Small and medium-sized businesses (SMEs) should be reminded that any significant shift – up or down – in rateable values of the buildings they occupy may not hit them in the pocket – at least not immediately.
Business rates on non-domestic properties haven’t been revalued since 2010, when they were based upon 2008 values. Thus during the last recession buildings were still valued at inflated pre-recessionary levels.
Recession or no recession it is simply common sense that a level set in 2008 is unlikely to be appropriate the best part of a decade later.
In September the Valuation Office Agency (VOA) published the draft revaluation details of nearly two million non-domestic properties for the draft 2017 rating list.
Across England, rateable values are expected to rise by an average of around nine per cent, ranging from a 22.8 per cent increase in London to a 1.1 per cent fall in the North East.
After seven years of paying overinflated rates, ratepayers are unlikely to be jumping for joy at the prospect of further rates increase now a revaluation has finally arrived.
But the good news is that relief is potentially at hand for ratepayers seeing a large increase. During the revaluation hiatus, one of the measures that was brought in to try to ensure that they didn’t take a big hit from any rates increase was the business rates transitional relief scheme.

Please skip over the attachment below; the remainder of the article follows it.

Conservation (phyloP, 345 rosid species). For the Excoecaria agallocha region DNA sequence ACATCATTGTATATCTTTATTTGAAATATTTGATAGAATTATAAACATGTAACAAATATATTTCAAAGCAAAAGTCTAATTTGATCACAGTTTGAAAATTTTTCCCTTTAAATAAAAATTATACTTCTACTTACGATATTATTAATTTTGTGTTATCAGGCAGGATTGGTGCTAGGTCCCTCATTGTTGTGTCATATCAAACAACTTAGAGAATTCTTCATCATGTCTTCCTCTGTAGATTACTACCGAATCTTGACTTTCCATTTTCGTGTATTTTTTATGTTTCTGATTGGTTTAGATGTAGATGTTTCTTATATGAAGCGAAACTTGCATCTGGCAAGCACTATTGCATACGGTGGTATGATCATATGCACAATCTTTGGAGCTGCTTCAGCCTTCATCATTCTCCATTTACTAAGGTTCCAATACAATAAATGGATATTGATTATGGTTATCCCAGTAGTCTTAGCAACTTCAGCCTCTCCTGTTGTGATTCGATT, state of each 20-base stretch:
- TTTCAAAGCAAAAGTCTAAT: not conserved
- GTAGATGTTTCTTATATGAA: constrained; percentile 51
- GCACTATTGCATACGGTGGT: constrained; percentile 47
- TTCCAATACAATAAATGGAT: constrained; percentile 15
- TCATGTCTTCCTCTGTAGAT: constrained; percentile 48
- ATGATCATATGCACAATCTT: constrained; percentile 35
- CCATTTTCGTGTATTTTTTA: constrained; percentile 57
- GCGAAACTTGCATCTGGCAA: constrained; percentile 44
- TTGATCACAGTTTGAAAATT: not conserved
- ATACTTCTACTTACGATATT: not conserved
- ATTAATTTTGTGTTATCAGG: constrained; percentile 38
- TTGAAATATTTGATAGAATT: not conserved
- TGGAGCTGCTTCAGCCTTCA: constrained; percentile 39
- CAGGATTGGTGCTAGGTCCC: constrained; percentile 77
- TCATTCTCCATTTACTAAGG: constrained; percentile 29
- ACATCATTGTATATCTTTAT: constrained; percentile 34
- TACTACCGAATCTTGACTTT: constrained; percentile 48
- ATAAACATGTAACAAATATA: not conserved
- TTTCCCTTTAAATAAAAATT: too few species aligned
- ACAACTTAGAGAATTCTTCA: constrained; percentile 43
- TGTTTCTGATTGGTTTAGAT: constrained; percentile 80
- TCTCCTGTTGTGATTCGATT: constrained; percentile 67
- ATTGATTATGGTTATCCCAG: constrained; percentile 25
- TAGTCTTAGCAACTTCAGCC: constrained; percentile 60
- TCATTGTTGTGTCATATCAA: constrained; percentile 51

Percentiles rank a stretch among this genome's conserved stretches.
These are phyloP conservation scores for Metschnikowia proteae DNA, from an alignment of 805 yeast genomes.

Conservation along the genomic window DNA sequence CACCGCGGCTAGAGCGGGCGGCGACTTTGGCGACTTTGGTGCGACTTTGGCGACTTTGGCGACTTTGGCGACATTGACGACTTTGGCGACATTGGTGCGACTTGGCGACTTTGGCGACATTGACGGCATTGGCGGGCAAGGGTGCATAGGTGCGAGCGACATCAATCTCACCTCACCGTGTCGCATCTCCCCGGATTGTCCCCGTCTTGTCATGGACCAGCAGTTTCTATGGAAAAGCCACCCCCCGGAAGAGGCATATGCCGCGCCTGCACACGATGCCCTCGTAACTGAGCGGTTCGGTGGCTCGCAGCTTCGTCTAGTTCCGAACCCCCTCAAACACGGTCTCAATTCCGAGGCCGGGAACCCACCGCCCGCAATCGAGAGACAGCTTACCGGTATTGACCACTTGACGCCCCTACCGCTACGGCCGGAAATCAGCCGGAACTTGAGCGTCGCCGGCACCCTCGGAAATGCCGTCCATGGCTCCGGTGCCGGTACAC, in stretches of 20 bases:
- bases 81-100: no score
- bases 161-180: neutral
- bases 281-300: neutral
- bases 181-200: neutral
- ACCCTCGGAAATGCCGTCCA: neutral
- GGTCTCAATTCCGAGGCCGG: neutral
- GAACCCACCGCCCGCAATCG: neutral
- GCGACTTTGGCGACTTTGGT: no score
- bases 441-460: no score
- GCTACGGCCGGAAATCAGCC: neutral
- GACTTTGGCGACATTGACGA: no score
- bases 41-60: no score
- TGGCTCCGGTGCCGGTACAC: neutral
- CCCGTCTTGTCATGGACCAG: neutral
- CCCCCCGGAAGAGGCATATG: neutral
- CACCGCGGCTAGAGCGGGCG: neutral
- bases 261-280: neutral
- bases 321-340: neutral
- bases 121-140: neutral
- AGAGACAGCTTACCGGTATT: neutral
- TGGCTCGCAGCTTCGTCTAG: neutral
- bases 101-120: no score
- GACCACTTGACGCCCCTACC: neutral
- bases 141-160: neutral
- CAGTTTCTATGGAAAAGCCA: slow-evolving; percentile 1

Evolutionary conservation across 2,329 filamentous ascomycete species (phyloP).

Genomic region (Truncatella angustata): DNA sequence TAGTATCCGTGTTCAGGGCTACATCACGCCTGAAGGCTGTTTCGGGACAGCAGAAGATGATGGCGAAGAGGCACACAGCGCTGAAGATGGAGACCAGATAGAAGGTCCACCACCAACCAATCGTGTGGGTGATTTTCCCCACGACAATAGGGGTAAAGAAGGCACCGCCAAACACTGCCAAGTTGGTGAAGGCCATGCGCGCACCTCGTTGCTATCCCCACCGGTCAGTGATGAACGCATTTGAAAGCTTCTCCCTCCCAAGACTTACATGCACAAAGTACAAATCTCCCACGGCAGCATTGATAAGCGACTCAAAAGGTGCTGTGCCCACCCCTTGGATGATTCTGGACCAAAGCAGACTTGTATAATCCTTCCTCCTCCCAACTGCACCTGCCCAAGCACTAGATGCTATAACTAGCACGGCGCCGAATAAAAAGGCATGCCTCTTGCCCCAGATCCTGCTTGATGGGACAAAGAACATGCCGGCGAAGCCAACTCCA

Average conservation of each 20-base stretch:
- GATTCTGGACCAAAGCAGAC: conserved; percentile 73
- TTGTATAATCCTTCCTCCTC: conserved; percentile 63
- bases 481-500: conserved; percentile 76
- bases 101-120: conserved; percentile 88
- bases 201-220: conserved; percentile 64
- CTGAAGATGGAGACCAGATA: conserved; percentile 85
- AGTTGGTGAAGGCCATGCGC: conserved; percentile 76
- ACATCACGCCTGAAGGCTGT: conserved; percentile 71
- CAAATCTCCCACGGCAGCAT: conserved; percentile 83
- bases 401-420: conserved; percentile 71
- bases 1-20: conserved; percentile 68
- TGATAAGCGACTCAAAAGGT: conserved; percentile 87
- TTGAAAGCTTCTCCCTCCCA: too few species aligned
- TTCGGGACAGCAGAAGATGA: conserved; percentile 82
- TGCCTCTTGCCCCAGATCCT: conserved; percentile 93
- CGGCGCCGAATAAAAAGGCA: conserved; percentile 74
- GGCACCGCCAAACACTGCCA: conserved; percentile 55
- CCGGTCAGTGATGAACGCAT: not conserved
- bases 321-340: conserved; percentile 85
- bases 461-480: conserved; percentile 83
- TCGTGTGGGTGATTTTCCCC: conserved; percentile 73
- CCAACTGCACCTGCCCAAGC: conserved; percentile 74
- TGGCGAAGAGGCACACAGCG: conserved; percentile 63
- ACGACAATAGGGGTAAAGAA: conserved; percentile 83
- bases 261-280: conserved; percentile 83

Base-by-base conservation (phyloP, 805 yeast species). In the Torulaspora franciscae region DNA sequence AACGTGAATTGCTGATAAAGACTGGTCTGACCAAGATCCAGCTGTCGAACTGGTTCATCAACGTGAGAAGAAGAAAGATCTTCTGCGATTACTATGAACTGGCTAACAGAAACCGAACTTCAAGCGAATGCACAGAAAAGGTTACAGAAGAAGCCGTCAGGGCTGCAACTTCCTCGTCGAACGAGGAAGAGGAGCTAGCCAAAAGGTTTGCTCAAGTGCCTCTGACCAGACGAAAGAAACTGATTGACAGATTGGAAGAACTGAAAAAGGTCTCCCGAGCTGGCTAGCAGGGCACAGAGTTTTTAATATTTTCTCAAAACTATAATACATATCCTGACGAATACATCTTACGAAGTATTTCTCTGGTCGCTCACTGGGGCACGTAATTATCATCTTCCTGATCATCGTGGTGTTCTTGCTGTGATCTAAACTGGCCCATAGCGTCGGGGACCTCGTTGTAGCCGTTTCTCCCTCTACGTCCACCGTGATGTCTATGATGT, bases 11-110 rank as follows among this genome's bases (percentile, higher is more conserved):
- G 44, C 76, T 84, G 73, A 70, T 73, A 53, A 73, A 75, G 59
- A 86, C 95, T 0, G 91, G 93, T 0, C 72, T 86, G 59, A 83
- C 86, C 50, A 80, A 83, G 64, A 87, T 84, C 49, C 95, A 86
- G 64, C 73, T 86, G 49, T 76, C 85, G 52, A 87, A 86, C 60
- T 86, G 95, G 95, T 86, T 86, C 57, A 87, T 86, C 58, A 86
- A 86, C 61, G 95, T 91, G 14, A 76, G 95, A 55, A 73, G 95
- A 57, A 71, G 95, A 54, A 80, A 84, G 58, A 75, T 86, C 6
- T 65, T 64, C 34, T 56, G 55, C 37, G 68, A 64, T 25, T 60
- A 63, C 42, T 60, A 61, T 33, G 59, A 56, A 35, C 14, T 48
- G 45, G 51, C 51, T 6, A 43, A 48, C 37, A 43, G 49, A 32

The scheme was introduced in the 1990 list to soften the increase incrementally from the previous list in 1973. Government has maintained transitional relief and has extended it to March 2017 for properties with a rateable value up to and including £50,000.
As a result of this measure, small properties with a rateable value of less than £18,000 (£25,500 in London) that would otherwise face bill increases above 15 per cent, and medium-sized properties with a rateable value of £50,000 or less that would otherwise face bill increases above 25 per cent, will benefit. (see table)
Transitional rate relief was introduced to limit how much business rates can rise or fall in a financial year. It is essentially a cushioning effect of any large increase or reduction in rateable values.
So while occupiers who have had a significant increase in their business rates (in central London, for example) won't get hit immediately with a massive rates hike, those who will see their rateable values go down significantly won't see the financial benefit straight away either. Instead, transitional relief will phase the reduced liability over a period of time, possibly over a number of years.
Ratepayers can find their current and draft rateable values on the VOA website. New business rates will come into effect in April next year.